Trump’s efforts to push the OPEC-Russia deal to completion — including his pitch late last week to contribute U.S. oil reductions to Mexico’s share of the cuts — won him praise from shale oil producers, even though many companies are still expected to suffer.
“It’ll provide him with temporary respite from the pain — from the excruciating pain — from the oil patch. He emerged as master of the deal,” said Bob McNally, founder and president of the oil consultant firm Rapidan Energy Group. “To the degree that this stops hemorrhaging from the oil patch, he will benefit from this.”
But McNally said the administration may yet resort to trade barriers that Trump has threatened to impose on foreign oil shipments. And the deal may address the massive global oversupply through June, he added, but won’t avert U.S. bankruptcies altogether. If the economy is still struggling deep into the summer, McNally said, “the risk is this powder keg blows this summer and fall, and blows in ways that linger into the election.”
Sarah Ladislaw, director of the Energy and National Security Program at the Center for Strategic and International Studies, said although Trump successfully “strong-armed” the pact, he won’t be able to lift the broader market. That means some companies will need more help, and they will continue to press the administration, even though the sector is divided about seeking aid.
“There’s not broad industry support for that.” she said. “I think the president can get harmed by the fact the industry is not going to do well during this downturn.”
Experts say Trump needs to balance the administration’s aid to the industry with keeping prices low for motorists. But others warn that the suffering in the oil patch could be a broader sign of a sluggish economic recovery, which would pose a serious danger to Trump’s reelection — even if it doesn’t put “ruby red” Republican states that dominate oil production at risk, ClearView’s Book said.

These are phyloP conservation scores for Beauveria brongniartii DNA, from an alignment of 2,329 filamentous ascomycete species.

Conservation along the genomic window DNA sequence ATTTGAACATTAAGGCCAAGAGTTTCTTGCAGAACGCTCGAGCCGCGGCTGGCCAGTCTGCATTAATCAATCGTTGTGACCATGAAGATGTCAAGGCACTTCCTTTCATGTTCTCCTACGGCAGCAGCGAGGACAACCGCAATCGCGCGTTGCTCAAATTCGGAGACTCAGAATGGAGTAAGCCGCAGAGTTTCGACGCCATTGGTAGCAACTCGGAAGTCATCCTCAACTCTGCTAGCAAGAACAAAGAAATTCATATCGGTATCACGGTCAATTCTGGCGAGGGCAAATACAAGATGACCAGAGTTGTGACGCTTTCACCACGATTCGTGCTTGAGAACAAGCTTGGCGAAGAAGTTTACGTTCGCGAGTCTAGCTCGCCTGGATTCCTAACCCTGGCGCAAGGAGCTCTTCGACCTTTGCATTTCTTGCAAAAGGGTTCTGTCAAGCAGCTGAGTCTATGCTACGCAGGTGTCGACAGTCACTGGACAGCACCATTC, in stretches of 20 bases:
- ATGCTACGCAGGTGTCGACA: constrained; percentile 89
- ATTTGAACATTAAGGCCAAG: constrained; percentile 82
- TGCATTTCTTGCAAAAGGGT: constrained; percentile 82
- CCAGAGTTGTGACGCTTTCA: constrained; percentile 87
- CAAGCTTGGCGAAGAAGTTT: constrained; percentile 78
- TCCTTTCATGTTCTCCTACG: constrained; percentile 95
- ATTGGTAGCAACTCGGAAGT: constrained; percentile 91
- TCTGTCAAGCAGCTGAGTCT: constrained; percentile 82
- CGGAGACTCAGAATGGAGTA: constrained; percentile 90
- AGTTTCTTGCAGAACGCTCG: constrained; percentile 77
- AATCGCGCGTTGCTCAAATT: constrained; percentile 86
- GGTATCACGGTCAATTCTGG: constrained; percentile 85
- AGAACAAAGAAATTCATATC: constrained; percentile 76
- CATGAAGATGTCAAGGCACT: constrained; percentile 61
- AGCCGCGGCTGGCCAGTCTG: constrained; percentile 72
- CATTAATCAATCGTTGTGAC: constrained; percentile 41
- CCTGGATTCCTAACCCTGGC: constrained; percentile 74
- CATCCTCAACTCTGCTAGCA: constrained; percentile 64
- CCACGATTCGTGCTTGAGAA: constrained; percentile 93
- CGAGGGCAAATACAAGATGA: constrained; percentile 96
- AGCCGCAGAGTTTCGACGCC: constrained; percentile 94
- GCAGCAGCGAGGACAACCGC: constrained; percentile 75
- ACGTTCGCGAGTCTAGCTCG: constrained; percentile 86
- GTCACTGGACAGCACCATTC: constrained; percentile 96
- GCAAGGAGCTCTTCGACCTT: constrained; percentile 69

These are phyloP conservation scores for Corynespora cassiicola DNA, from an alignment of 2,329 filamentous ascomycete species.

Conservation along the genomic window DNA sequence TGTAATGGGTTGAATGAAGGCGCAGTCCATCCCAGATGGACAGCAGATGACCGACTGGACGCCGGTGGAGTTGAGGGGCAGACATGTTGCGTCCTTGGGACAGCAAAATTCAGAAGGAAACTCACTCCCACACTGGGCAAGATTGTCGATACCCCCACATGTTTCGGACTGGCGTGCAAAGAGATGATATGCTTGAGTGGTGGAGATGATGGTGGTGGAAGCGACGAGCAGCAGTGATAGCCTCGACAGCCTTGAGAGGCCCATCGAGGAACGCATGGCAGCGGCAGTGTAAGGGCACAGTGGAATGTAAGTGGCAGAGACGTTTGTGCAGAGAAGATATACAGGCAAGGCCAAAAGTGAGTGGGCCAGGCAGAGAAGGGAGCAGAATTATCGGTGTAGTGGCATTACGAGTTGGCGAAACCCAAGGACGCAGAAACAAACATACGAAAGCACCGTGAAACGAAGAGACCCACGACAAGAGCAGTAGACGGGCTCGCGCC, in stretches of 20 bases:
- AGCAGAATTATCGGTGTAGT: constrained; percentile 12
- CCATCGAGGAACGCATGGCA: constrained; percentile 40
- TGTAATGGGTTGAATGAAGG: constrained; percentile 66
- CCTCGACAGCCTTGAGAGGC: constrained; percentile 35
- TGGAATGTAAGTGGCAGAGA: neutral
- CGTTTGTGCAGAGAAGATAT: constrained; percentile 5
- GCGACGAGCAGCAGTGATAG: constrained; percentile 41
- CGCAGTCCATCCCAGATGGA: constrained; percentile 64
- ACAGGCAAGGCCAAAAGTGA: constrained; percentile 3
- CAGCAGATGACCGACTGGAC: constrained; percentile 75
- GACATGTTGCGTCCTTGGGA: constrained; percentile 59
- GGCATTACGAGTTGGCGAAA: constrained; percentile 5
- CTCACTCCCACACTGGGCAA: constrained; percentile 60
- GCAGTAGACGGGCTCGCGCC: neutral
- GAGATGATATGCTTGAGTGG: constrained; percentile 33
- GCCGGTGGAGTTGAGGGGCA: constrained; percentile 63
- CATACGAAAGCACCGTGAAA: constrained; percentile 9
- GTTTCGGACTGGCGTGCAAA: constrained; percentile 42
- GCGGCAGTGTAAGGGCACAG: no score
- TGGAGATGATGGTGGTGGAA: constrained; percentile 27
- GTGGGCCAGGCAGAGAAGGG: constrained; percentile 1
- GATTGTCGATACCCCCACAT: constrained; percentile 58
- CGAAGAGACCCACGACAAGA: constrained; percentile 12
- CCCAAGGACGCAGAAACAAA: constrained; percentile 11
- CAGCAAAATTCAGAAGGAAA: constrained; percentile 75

“Oklahoma and Wyoming are not places where a Republican candidate is likely to lose. The same could probably be said of Louisiana and Alaska,” he said. “There are those that contend Texas is on the cusp, but if Texas turns blue, it probably wouldn’t be because of oil.”
That doesn’t mean lawmakers won’t take up the charge on behalf of their local industries, said Ladislaw, noting that lawmakers played a major role in drawing attention to the industry’s problems.
Measures such as cutting off military aid to Saudi Arabia, as suggested by Sen. Kevin Cramer (R-N.D.) or imposing tariffs, as sought by Trump backer and shale magnate Harold Hamm, surely caught the eye of the Saudi leaders, said Jason Bordoff, director of the Center on Global Energy Policy at Columbia University and a former energy adviser to President Barack Obama.
But those efforts are likely to fade with Saudi Arabia’s willingness to curb production to boost prices. Instead, the U.S. industry will now undergo a consolidation that will see fewer players emerge to operate the oil fields, Bordoff said.
“There’s some amount of shale produced by financially fragile companies that probably should not have been happening in the first place,” said Bordoff. “Coming out of this price collapse, whenever we’re able to restart the global economy, I think we’ll see a shale industry that is more consolidated, growing — albeit more slowly than before — and on balance stronger than before.”